The problem with this program, of course, was that it caused customers to reduce their order frequency, waiting until their orders qualified for the free shipping. In select cases, forcing customers to minimize consumption of your product-service is the right long-term strategy, but this wasn't one of those.

Readers who are Amazon Prime members know the ending to this story:

That brings us to Amazon Prime. [...]

To his credit, Jeff decided to forego testing and just go for it. It's not so uncommon in technology to focus on growth to the exclusion of all other things and then solve for monetization in the long run, but it's easier to do so for a social network than a retail business with real unit economics. The more you sell, the more you lose is not and has never been a sustainable business model (people confuse this for Amazon's business model all the time, and still do, which ¯\_(ツ)_/¯).

The rest, of course, is history. Or at least near-term history. It turns out that you can have people pre-pay for shipping through a program like Prime and they're incredibly happy to make the trade. And yes, on some orders, and for some customers, the financial trade may be a lossy one for the business, but on net, the dramatic shift in the demand curve is stunning and game-changing.

Wei also addresses how Prime is a moat for Amazon:

Prime is a type of scale moat for Amazon because it isn't easy for other retailers to match from a sheer economic and logistical standpoint. [...]

[V]ery few customers shop enough with retailers other than Amazon to make a pre-pay program like Prime worthwhile to them. Even if they did, it's very likely Amazon's economies of scale in shipping and deep knowledge of how to distribute their inventory optimally means their unit economics on delivery are likely superior.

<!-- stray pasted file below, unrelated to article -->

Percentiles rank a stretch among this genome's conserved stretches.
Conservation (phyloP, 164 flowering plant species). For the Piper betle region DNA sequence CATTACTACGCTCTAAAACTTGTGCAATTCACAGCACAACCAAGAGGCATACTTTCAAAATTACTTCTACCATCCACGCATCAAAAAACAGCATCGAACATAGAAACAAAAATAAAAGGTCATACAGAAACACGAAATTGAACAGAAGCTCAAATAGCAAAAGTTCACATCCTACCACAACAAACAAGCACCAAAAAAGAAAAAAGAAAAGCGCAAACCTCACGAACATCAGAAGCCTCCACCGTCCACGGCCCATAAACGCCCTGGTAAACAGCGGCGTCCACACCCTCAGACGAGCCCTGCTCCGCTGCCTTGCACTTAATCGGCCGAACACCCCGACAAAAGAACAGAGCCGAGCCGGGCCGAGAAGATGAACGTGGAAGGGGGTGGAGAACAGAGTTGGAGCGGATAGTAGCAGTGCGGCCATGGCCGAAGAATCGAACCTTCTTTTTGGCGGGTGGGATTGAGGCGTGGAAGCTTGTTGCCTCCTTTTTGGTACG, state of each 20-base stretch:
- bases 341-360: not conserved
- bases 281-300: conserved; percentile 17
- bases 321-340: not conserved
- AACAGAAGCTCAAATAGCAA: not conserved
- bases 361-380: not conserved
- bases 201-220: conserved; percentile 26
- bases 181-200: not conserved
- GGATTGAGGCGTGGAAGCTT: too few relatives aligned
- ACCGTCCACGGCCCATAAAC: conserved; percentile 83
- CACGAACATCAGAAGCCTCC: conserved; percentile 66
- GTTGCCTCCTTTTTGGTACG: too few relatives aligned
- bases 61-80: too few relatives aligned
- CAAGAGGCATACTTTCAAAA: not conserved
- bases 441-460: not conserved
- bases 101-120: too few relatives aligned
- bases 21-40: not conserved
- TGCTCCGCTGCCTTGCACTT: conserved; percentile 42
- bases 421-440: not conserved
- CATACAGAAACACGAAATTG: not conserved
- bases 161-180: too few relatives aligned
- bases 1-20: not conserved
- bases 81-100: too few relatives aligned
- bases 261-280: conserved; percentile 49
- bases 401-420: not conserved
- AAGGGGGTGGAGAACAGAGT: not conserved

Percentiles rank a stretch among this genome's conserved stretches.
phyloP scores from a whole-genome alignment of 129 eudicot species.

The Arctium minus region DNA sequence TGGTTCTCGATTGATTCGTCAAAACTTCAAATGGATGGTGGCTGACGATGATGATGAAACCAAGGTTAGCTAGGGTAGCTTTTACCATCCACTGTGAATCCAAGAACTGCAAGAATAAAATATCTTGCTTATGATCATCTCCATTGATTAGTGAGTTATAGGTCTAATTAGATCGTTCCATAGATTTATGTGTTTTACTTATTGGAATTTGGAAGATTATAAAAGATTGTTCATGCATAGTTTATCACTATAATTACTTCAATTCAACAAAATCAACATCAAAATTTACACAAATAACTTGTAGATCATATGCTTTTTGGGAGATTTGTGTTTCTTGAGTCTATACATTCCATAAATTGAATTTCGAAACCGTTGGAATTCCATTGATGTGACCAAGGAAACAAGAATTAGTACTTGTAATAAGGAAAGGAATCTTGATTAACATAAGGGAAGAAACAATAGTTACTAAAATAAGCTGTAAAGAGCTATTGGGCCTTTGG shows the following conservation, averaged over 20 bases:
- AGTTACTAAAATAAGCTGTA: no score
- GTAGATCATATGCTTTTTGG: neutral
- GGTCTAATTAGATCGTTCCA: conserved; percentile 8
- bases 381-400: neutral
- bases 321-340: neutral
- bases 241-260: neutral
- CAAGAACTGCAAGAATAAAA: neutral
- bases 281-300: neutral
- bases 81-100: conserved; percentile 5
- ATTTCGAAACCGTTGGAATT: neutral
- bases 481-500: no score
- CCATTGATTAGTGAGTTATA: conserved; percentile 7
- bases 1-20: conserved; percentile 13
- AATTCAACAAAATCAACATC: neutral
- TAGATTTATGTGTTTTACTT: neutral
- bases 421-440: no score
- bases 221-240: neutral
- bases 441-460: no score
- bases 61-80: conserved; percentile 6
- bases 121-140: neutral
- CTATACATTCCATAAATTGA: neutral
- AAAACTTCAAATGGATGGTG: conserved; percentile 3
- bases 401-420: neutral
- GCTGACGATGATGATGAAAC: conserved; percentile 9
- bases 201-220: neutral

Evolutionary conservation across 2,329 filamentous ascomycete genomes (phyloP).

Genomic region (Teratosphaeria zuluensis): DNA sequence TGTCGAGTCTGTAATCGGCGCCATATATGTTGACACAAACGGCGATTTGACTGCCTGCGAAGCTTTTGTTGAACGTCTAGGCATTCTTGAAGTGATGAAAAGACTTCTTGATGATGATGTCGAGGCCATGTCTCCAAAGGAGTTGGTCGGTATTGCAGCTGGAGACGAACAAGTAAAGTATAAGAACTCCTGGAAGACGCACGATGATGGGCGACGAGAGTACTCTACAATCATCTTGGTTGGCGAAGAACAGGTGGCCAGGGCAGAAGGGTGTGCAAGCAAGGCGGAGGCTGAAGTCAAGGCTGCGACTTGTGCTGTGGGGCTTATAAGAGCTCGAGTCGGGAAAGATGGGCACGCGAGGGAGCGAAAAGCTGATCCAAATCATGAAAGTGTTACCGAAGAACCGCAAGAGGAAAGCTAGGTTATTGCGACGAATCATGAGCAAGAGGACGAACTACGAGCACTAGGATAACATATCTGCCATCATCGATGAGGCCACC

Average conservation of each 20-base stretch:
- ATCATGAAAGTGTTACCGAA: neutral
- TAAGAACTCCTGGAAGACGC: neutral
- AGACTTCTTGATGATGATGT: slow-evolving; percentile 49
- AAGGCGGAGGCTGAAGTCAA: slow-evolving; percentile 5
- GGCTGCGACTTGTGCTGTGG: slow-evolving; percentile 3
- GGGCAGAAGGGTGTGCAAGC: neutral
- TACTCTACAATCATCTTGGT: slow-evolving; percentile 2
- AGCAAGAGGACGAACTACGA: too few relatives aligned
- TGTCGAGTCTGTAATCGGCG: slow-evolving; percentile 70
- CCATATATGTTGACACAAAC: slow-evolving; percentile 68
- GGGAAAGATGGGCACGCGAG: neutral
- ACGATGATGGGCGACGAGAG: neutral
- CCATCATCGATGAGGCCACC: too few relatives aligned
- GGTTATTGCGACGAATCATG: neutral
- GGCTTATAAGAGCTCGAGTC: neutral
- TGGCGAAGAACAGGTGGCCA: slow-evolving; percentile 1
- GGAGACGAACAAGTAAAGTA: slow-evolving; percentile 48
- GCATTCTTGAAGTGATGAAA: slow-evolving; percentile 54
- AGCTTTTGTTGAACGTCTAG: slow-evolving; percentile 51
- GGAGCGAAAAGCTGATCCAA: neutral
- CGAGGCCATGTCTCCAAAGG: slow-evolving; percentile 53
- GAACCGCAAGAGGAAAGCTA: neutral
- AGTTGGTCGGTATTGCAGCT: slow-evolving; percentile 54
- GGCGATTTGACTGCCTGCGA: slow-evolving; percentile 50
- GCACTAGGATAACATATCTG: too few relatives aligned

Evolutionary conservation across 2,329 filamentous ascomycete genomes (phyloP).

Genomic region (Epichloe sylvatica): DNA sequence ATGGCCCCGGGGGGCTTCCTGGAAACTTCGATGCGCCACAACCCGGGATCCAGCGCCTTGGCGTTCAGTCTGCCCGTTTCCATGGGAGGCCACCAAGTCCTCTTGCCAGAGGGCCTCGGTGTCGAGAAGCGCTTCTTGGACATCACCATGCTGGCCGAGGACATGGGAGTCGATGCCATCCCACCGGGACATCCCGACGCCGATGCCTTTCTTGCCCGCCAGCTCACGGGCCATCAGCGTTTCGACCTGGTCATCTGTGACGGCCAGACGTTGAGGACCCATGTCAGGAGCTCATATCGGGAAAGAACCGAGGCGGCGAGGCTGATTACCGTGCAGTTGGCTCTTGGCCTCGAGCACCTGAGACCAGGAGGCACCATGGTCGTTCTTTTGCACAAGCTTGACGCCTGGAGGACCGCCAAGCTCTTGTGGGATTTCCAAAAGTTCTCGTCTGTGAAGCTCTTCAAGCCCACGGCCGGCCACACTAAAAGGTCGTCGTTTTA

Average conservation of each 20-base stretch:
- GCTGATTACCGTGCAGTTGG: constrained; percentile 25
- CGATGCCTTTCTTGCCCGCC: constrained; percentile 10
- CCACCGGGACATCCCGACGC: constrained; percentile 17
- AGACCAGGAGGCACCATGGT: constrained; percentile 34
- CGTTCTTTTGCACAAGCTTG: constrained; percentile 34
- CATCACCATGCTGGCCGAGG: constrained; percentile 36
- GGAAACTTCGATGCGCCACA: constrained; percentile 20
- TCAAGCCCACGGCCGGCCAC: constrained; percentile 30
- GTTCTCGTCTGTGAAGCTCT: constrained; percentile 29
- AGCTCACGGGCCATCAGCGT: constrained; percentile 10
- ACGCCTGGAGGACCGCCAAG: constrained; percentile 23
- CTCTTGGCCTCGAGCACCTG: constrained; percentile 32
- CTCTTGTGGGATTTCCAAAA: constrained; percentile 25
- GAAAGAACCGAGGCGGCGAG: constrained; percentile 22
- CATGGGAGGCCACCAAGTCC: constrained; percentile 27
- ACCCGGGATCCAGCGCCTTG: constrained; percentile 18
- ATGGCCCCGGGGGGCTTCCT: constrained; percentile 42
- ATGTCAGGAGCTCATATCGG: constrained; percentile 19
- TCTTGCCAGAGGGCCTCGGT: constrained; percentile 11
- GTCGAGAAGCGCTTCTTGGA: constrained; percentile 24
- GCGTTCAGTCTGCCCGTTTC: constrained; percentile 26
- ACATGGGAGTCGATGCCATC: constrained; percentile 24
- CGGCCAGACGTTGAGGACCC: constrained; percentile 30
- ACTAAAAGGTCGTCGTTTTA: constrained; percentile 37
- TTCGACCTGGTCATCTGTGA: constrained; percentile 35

The company has also sweetened the Prime deal by offering digital products as part of the package with free shipping, for example the Premiere League games mentioned above.

Although my site doesn't take the fundamentals of Amazon's business into account directly, the company's dominance is reflected in the stock and options prices which my site tracks. Over the years, it has had a good track record with Amazon and with its top names in general.

Portfolio Armor's Track Record On Amazon

Each week since June 8th, I've been presenting Portfolio Armor's top 10 names in terms of its estimate of their potential returns over the next six months to my Bulletproof Investing subscribers.

So far, Amazon has made the weekly top 10 list 18 different times this year. But it's been a top Portfolio Armor name for years before I began offering my Marketplace service. I gave an example of that in an April article on Assured Guaranty (NYSE:AGO), which David Einhorn announced he had shorted at the Ira Sohn conference:

One example that comes to mind is an article of mine from a couple of years ago ("Einhorn Shorted Amazon - You Shouldn't"), in which I noted that Amazon was Portfolio Armor's top name at the time, and suggested readers consider buying it, provided they hedged in accordance with their risk tolerance. You can probably guess how Amazon has done since I wrote that article, but if not, here's the chart from YCharts.

Chart via YCharts

There was a dip shortly after I wrote that article, as you can see in the chart above. I wrote a follow-up article then encouraging investors to stay the course.

I offered a few more examples of times my site was successfully bullish on Amazon over the years in an article last year ("Forget About Value Investing"). The success with its bullish calls on Amazon hasn't been anomalous. As I pointed out in my most recent performance update, Portfolio Armor's top ten names tend to outperform the market: